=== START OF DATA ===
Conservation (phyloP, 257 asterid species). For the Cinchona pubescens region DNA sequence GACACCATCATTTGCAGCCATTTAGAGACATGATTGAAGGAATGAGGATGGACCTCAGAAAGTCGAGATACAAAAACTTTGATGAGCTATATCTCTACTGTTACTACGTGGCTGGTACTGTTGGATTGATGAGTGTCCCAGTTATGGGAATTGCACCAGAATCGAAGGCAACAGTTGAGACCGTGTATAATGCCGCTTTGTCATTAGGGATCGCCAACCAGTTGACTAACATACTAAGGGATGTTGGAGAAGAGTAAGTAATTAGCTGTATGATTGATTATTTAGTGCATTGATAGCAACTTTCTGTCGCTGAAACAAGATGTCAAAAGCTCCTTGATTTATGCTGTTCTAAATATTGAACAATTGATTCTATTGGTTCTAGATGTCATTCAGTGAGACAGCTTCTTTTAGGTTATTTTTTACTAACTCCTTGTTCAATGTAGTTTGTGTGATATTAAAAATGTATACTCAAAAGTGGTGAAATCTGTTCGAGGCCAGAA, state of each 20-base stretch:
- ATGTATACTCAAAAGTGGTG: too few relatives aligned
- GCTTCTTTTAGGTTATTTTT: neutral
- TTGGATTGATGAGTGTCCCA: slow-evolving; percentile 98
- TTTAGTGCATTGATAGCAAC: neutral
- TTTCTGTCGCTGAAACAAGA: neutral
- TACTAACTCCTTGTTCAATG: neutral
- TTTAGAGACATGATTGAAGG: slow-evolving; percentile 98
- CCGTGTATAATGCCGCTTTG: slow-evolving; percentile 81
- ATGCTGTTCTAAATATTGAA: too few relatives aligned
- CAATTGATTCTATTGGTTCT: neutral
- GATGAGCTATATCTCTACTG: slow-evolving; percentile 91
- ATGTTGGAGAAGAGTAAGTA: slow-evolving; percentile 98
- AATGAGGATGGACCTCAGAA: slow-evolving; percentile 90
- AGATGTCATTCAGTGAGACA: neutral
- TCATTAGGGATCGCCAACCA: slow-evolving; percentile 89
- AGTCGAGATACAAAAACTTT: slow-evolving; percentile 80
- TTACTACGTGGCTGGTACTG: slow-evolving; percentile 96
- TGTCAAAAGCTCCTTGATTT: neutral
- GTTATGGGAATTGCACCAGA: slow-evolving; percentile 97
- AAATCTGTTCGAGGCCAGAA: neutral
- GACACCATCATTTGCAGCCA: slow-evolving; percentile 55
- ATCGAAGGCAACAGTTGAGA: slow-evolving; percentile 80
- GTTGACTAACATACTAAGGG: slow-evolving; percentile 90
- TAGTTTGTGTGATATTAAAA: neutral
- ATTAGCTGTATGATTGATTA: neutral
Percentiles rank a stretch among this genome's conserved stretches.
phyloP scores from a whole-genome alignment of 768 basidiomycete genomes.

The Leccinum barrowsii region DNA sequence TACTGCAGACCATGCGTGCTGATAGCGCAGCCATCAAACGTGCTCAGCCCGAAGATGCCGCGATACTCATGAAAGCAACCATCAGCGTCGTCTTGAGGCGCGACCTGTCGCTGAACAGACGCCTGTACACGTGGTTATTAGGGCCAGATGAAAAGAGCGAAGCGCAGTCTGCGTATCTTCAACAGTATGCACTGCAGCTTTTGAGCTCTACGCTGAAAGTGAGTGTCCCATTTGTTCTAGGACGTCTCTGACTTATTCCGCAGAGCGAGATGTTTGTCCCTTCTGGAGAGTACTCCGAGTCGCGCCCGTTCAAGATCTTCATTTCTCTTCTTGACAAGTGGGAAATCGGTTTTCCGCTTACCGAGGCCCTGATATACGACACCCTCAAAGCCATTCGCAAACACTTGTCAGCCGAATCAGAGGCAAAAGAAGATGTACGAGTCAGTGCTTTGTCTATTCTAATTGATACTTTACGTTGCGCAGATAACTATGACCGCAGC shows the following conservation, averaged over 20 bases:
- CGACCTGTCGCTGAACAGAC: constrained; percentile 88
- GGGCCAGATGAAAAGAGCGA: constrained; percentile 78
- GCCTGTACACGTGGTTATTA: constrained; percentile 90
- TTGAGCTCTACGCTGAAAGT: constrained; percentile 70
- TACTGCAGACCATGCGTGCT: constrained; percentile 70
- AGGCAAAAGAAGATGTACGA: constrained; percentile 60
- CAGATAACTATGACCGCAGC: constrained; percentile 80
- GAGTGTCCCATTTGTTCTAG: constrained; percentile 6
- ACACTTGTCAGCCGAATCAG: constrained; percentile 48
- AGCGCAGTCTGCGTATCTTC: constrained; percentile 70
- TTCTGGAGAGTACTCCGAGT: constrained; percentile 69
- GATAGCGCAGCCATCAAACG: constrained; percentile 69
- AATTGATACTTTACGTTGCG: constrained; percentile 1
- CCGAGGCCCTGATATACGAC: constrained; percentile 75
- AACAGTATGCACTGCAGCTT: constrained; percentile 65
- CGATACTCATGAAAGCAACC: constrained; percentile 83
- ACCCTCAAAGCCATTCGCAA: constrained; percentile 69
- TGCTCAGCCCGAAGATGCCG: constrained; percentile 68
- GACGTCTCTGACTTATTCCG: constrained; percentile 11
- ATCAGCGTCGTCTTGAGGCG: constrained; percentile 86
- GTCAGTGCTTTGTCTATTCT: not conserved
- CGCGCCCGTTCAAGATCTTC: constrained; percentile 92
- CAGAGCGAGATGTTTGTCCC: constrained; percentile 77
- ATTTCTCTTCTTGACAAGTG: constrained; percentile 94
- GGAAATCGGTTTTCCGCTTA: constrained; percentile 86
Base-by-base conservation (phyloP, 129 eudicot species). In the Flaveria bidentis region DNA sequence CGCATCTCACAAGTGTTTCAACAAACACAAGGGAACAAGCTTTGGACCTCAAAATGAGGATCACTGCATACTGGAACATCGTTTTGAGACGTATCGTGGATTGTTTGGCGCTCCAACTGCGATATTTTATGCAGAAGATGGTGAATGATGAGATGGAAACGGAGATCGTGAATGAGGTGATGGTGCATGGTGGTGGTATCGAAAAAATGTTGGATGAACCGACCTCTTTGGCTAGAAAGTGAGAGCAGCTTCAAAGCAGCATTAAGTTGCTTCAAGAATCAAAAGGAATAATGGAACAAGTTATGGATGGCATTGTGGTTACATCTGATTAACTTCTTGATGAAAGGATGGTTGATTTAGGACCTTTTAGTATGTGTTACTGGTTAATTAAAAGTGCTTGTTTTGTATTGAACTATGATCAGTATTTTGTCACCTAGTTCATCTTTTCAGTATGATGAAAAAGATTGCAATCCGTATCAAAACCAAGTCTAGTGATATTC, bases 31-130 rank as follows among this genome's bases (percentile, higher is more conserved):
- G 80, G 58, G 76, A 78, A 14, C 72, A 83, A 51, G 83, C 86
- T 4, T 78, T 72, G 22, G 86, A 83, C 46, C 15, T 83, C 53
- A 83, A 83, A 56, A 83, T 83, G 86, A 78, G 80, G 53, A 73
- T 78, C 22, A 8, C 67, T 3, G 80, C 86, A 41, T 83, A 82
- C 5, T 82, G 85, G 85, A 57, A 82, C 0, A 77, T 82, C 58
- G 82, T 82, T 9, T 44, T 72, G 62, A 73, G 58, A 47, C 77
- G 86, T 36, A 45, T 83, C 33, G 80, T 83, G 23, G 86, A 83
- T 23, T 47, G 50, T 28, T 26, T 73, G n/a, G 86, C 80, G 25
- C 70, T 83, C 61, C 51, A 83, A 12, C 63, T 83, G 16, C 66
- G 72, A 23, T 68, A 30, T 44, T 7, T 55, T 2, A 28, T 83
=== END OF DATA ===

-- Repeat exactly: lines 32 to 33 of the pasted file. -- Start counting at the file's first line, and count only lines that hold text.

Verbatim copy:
- GCCTGTACACGTGGTTATTA: constrained; percentile 90
- TTGAGCTCTACGCTGAAAGT: constrained; percentile 70